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iMovie '09: Speed Clips up to 2,000%

iMovie '09 brings back the capability to speed up or slow down clips, which went missing in iMovie '08. Select a clip and bring up the Clip Inspector by double-clicking the clip, clicking the Inspector button on the toolbar, or pressing the I key. Just as with its last appearance in iMovie HD 6, you can move a slider to make the video play back slower or faster (indicated by a turtle or hare icon).

You can also enter a value into the text field to the right of the slider, and this is where things get interesting. You're not limited to the tick mark values on the slider, so you can set the speed to be 118% of normal if you want. The field below that tells you the clip's changed duration.

But you can also exceed the boundaries of the speed slider. Enter any number between 5% and 2000%, then click Done.

Visit iMovie '09 Visual QuickStart Guide



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Understand and Make the News with TidBITS, TUAW, and MacTech

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On 18 April 2012 in New York City, at MacTech Boot Camp, I’ll be participating in a panel discussion with TUAW Editor Michael T. Rose and MacTech Publisher Neil Ticktin, talking about the Apple news ecosystem. We’ve just added this session for registered attendees, scheduled for 6 PM, in which we’re planning to talk about how the media determines what is and is not a story, why some stories wither away while others take on lives of their own, and how readers can evaluate the accuracy and utility of any particular story.

But since this is MacTech Boot Camp, which has a distinct focus on Apple consultants and those using Apple devices in small business situations, we’ll also discuss ways that consultants can work with the media — whether local or national — to increase exposure and bring in more business, with topics ranging from dealing with TV news reporters (they desperately want to film your hands typing) to contributing articles to local newspapers and starting your own newsletter.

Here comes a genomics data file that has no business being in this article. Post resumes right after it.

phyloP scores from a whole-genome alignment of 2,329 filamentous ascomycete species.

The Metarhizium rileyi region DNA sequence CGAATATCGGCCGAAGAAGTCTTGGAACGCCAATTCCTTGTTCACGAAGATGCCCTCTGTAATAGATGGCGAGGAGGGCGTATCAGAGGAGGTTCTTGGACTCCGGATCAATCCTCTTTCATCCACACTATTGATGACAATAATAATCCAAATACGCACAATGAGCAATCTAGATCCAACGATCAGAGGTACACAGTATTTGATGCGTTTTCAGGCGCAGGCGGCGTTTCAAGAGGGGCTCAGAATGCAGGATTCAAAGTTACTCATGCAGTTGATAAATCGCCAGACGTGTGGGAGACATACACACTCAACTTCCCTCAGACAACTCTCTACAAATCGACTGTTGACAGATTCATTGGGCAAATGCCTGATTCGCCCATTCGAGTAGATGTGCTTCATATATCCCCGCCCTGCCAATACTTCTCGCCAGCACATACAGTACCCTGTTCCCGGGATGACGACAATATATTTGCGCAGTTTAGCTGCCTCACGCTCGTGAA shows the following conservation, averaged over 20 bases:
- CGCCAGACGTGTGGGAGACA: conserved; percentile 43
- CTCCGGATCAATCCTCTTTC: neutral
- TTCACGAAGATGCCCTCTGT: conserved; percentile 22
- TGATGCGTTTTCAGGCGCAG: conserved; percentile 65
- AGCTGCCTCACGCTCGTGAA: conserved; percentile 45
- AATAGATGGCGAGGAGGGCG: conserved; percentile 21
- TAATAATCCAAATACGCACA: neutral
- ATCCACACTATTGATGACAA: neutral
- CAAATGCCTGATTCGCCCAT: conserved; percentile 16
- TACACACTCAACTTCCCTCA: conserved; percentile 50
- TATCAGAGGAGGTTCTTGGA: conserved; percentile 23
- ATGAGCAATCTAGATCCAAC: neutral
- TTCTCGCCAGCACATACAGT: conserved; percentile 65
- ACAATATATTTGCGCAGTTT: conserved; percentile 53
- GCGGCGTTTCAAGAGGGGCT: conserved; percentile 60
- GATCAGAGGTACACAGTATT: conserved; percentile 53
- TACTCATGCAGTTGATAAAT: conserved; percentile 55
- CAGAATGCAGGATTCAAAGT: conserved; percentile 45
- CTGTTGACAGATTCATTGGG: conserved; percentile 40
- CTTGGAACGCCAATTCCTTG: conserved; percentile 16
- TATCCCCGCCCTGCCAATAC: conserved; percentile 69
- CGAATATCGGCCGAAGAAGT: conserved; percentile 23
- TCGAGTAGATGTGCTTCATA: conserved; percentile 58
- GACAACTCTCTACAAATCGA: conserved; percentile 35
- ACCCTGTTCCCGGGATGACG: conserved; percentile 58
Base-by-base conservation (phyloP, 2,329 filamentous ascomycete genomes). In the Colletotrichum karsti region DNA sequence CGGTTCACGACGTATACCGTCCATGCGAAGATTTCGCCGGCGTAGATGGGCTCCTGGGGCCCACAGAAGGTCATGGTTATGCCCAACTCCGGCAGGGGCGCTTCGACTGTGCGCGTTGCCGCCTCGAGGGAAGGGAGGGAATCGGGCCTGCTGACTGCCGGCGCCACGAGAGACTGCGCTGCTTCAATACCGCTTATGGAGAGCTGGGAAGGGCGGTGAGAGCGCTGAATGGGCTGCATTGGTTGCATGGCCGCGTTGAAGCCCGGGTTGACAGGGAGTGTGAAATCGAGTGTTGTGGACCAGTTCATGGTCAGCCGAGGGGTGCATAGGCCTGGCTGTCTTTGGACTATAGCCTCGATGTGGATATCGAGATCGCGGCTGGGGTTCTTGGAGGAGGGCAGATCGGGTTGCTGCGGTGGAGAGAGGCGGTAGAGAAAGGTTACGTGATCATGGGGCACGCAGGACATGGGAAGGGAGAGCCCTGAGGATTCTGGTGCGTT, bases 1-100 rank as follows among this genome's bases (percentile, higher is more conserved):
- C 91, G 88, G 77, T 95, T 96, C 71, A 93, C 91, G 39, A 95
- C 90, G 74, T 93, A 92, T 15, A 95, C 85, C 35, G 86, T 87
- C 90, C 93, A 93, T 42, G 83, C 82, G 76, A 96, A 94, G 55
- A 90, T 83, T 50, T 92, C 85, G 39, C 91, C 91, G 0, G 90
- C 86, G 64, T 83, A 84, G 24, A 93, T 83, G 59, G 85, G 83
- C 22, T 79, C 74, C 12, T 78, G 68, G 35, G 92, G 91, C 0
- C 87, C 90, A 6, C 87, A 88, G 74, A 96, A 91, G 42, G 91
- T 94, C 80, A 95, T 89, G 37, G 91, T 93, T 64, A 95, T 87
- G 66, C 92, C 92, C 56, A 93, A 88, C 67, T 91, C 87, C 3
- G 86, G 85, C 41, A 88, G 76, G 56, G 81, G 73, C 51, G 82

I’ll be there the entire day, and I’m sure there will be time to chat about TidBITS, Take Control, and any other more-general topics that might come up between sessions and during lunch. Speaking of which, the primary sessions at MacTech Boot Camp New York include the following — check the event page for details.

  • Building Your Brand: Marketing and Business Concerns
  • Best Practices: Hardware, Software, and Network Deployment
  • The New World of Apple IDs, iTunes, and Mac App Store
  • Troubleshooting Methodologies: Hardware, Software, and Network Problems
  • Business Technologies: Mobility, Virtualization, and Windows
  • An Expert’s Guide to Working with Clients
  • Storage and Protecting Oneself: Backing up, Archiving, and Restoring Data
  • How to Make Remote Consulting Work for You
  • You Can’t Know Everything: Getting the Support You Need

The conference takes place at the Park Central Hotel in New York; registration normally costs $495, but TidBITS readers can save $200 plus get a MacTech subscription. This special $295 price includes a catered lunch and snacks at morning and afternoon breaks, and it also saves you an additional $50 on each MacTech event in 2012, such as the next day’s $295 MacTech InDepth: OS X Server Administration (and MacTech tells me that anyone signed up for just that event is welcome to attend our panel discussion too). Hope to see you in a few weeks!


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